The Boston University Center for the Humanities supports and works with a number of other BU organizations. These include:
The Arctic Environmental Humanities Workshop Series
The The Arctic Environmental Humanities Workshop Series at BU is a new initiative hosted by The Frederick S. Pardee Center for the Study of the Longer-Range Future at Boston University’s Pardee School of Global Studies and the Scott Polar Research Institute at the University of Cambridge.
This workshop series is a collaborative enterprise that is robustly interdisciplinary and brings together diverse expertise of humanistic scholars, artists, and researchers drawn from international circles. Presentations and conversations will take place in varied formats, all online and freely accessible to all those interested. The perspectives and participation of northern communities and people will be particularly valuable and encouraged.
BU Health Humanities Project
The Health Humanities Project at BU is a new initiative housed in the College of Arts and Sciences. Founded in 2020 by NEH Distinguished Teaching Professor Anthony Petro (RN), the Project aims to foster academic engagement among faculty, graduate students, and undergraduates in the medical and health humanities through event programming, curriculum building, and other opportunities.
The Cultures of Science Seminar
The Cultures of Science Seminar welcomes faculty, graduate students, and researchers working in history and geography of science; science and technology studies (STS); philosophy of science; Indigenous Traditional Knowledge; medical humanities; literature, sciences and the arts; environmental humanities; bioethics. The goal is to generate collaboration and conversation about pressing issues at the science/culture interchange, starting with a series of workshops on recent compelling research that colleagues are engaging with and would like to open up to wider, crossdisciplinary discussion and critique. Rather than presenting formal talks or works in progress, the aim is to generate discussion on focused readings across and outside our comfort zones, methodologies, and usual spheres of circulation. The seminar is open to all academics regardless of institutional affiliation.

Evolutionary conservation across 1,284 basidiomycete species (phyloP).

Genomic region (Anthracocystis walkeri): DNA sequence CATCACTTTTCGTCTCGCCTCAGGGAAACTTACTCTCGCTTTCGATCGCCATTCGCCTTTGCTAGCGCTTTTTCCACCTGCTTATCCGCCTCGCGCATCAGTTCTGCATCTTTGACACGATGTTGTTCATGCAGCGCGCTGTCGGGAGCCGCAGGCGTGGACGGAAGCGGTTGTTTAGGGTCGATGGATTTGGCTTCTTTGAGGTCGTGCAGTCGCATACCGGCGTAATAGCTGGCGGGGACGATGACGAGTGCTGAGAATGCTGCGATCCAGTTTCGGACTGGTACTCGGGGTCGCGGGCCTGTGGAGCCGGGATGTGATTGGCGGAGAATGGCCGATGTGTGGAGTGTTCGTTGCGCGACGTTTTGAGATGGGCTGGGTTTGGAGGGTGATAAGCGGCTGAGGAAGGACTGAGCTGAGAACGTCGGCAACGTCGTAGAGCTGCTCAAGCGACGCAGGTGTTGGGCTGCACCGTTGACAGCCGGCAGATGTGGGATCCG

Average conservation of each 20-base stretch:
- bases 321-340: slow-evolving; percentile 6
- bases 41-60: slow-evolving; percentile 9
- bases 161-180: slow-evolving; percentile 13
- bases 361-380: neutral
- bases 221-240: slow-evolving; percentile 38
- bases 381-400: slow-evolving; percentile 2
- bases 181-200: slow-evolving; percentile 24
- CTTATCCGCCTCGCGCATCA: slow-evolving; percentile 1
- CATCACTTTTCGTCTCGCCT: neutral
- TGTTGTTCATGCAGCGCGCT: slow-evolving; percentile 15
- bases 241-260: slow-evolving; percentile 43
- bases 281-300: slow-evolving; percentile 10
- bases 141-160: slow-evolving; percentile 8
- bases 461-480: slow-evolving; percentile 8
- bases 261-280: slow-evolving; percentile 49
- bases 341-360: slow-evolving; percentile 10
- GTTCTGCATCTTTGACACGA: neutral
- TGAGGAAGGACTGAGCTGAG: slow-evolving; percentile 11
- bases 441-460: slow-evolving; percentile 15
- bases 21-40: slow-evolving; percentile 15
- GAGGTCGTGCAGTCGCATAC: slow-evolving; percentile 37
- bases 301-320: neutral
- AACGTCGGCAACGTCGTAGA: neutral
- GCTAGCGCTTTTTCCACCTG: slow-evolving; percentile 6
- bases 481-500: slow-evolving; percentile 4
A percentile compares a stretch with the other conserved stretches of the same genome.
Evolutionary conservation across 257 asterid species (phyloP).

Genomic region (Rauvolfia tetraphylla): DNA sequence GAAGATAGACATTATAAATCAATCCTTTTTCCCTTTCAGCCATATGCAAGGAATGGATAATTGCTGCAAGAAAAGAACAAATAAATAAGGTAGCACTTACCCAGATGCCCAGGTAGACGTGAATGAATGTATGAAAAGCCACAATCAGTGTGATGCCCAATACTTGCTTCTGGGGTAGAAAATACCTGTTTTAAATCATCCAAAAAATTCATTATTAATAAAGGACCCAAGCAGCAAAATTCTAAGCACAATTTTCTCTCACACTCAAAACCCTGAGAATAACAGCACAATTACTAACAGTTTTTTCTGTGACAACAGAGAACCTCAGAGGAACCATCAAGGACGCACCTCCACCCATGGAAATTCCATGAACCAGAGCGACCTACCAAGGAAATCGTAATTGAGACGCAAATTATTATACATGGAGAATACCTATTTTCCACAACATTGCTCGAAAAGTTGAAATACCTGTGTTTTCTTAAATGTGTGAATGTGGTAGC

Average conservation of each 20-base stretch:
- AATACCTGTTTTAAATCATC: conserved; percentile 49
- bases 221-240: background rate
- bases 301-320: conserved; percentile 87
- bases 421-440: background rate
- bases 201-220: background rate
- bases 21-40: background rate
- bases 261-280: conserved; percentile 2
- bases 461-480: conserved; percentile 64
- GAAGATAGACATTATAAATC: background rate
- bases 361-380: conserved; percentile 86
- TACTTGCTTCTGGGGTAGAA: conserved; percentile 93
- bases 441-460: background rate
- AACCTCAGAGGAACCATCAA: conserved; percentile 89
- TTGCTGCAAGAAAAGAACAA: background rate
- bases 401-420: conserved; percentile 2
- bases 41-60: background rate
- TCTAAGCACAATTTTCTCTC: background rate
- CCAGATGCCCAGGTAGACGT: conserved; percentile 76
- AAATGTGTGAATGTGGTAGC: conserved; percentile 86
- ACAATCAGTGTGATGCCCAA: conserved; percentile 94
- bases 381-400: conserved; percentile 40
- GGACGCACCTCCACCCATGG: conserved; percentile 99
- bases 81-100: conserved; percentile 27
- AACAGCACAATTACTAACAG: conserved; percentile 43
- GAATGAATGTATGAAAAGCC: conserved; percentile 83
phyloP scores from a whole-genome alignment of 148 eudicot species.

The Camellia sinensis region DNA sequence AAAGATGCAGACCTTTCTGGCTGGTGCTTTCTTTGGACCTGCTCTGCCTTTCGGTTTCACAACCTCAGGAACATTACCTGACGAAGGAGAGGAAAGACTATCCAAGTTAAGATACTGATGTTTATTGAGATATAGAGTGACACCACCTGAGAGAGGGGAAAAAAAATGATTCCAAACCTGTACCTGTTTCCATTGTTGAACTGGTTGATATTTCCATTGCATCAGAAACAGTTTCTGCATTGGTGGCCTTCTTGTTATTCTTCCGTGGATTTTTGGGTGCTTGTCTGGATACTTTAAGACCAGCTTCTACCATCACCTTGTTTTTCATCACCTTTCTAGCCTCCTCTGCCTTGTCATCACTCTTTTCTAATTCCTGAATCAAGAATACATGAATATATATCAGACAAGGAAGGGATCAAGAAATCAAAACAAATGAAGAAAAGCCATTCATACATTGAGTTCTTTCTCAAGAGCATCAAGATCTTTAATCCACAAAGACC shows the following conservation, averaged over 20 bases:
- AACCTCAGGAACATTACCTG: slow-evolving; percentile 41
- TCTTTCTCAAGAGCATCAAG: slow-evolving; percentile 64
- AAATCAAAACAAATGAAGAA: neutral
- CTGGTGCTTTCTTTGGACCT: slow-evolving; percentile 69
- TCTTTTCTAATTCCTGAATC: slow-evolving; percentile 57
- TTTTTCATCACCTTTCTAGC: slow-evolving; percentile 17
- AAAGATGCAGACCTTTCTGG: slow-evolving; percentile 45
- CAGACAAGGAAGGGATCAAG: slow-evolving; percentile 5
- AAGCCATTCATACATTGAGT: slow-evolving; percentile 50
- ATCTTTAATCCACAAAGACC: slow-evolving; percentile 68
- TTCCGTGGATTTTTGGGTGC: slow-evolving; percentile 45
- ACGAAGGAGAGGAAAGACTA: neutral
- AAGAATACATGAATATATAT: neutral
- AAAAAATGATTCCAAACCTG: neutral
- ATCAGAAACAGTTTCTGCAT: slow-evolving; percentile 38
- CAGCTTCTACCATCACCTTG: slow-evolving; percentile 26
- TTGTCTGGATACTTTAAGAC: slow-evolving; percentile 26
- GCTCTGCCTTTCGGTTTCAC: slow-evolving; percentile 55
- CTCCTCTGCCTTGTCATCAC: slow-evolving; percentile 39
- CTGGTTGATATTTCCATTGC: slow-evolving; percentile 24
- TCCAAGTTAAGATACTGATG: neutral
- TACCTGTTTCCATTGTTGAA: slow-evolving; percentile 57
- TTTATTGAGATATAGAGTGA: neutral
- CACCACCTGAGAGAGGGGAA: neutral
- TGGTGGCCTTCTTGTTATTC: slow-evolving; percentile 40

Center for Philosophy & History of Science
The Boston University Center for Philosophy & History of Science is one of seventeen independent academic units of the Graduate School of Arts & Sciences. The Center was initiated by the series of colloquia established in 1960 by Professors Marx Wartofsky and Robert S. Cohen, with colleagues from other institutions of Greater Boston. They conceived a forum of scholarly exchange in the broadest framework of interdisciplinary and international concerns. In 2010, Professor Alisa Bokulich was appointed Director, succeeding Professor Alfred I. Tauber, who had been Director since 1993, who assumed the role of Director Emeritus, along with Professor Cohen.
The Center’s mission is to examine the historical, philosophical, and social factors that govern the theory and practice of science. By regarding all sciences, from astronomy to zoology, as influenced by their cultural environment, historical development, linguistic convention, psychodynamic interrelations, logical systems, and epistemological and metaphysical foundations (to name only the most obvious), our scholarship is dedicated to demonstrating the complex intellectual and social infrastructure of science. In so doing, the Center encourages the pursuit of both traditional and novel approaches to science as a form of general knowledge. Subject to investigation of how science progresses, what are its criteria of truth, and what we learn in the broadest sense from the scientific enterprise, modern science becomes the subject of critical examination. Such study secures our understanding of what increasingly has come to define our knowledge of the world.